Next month, I will be giving a TEDx talk at Syracuse University on the Psychology of Selfies. I’m sharing a throwback selfie each Thursday for the next 4 weeks leading up to that talk. Installment #1, my earliest selfie. Taken 20 years ago during freshman year of high school (1994-95), complete with bangs, scrunchie, and double chin.
I may have selfies from middle school, but this is the oldest that I could find. The selfie is often associated with our new media environment, where a camera is always available via smartphone, and the gratification of viewing, editing (including selecting which image and manipulating), and sharing the image is immediate; however, this environment only made the self-portrait easier to create and distribute.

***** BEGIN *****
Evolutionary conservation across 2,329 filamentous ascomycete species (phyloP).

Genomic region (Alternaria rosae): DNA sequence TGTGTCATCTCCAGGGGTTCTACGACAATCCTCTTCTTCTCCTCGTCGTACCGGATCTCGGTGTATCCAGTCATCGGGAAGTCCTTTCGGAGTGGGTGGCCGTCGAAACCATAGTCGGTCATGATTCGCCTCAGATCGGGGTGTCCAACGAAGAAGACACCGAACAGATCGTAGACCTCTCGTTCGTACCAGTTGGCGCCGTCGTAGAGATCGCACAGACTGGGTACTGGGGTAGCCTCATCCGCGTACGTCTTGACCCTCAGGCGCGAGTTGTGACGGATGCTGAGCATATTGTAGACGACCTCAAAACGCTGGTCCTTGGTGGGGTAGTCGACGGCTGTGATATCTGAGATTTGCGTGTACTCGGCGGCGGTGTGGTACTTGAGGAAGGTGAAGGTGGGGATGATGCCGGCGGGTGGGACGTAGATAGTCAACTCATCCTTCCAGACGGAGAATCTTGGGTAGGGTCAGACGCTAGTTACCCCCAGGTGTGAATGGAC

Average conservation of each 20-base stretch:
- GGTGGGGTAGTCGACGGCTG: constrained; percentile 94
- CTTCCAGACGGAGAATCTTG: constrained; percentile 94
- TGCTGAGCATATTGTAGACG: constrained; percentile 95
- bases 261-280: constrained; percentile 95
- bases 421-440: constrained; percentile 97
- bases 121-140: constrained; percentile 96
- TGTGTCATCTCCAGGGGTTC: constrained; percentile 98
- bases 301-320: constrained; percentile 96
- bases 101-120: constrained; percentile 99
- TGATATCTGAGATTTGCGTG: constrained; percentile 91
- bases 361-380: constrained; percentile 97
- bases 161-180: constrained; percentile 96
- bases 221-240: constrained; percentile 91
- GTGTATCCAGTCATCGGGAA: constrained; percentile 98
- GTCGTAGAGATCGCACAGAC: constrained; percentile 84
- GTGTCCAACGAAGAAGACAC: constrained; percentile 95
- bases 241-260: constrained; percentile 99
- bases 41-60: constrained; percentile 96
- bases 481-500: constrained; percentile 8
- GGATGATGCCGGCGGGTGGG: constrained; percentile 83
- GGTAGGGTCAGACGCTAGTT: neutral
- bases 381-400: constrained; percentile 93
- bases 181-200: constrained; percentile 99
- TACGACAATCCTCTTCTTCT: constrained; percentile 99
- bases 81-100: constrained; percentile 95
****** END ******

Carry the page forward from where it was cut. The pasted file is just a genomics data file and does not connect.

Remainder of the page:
My original selfies, much like Colin Powell’s (whose 60-year-old selfie I have tacked up in my office) were shot on film, and had to be sent away to be developed. Each image was more valuable due to higher cost and lower availability, so I held onto every print, even the ones that were unattractive or unflattering. These pictures were valuable to me. Raised as an only child, I captured my own emotions to share with myself; I would write letters to myself and occasionally send presents to myself from myself. In 2010, I pre-ordered an engraved iPod shuffle with the note, “You’re awesome.” It arrived 2 months later long after I had forgotten about it. Sometimes, I write thank you notes to my prior self for the things that she remembered and documented.
I’m certain that on the day I took this picture, I thought I looked good. I loved those bangs even though I had to blow out my corkscrew curls every morning. It was 1994, and I wanted to look like Alicia Silverstone. I’m sure if I search harder, I can find a selfie with a terrible cameo choker.